The setlists at Phish.net distinguish, as exactingly as possible, between teases, quotes, and jams:
A “tease” occurs when a band member briefly plays or hints at a part of another song, usually the melody. A good example is Page’s teasing of the signature “Drowned” riff several times on the piano during the July 21, 1997, “Bathtub Gin.”
A “quote” occurs when a member of the band vocally or verbally quotes another song, or familiar saying, or anything along those lines. For example, see the April 15, 1992, “You Enjoy Myself” vocal jam, where band members quote “Proud Mary,” but do not play it. Another popular example are the quotes by Trey and Fish from “The End” (The Doors) during the March 1, 1997, Hamburg “Mike’s Song,” which was released on Slip, Stitch and Pass.
In technical music terms, a “quote” occurs when a musician plays a particular song’s melody line on his on her instrument -- what we define as a “tease.” In the Phish community, the terms “tease” and “quote” are thus used interchangeably. For clarity within the setlists file, though, we have reserved the use of the term “quote” to mean vocal or verbal quotes only.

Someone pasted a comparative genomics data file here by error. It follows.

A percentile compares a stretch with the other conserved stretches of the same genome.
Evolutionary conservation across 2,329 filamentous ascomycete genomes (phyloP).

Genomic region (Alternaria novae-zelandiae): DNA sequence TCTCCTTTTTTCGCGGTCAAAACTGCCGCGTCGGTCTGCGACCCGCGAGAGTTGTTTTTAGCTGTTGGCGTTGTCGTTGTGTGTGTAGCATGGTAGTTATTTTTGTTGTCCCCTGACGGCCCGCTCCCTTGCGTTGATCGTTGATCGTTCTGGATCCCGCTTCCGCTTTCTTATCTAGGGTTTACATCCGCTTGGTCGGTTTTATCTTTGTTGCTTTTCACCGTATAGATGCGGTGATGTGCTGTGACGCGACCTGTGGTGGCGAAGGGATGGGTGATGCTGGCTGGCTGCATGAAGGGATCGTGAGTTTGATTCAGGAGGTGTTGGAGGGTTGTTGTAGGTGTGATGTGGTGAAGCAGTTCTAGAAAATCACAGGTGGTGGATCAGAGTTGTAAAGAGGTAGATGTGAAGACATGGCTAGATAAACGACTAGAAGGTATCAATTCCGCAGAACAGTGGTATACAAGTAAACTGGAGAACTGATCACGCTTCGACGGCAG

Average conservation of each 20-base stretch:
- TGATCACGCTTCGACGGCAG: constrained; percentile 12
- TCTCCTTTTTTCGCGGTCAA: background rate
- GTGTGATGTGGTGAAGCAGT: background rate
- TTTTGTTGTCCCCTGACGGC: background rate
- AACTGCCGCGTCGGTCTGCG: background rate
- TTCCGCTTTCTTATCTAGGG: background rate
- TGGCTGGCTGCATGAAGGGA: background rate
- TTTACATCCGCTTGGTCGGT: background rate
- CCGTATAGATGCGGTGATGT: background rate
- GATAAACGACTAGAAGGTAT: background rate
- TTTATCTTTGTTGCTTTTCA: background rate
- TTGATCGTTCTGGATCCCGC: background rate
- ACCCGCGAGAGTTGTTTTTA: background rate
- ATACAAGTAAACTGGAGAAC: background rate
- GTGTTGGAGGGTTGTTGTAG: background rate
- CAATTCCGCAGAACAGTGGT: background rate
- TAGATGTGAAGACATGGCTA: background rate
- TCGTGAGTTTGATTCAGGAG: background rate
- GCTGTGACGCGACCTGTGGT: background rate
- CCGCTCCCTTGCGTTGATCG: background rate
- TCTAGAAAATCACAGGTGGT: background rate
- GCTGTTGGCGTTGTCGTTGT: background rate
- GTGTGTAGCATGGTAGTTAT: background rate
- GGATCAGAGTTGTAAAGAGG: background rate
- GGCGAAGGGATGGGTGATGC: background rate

We use the word “jam” conservatively in setlists. In our opinion, Phish is a jamming band and, by their nature, several songs at a show will jam out in some way. Any song is potentially subject to jam on any night. It would be silly to label every “You Enjoy Myself” as “You Enjoy Myself ” -> “Jam” because, quite frankly, they all do. And it would be too discretionary to label the “best versions” as “You Enjoy Myself” -> “Jam.” So, for the sake of brevity and accuracy, we have limited the use of the word “jam” to three specific occasions:
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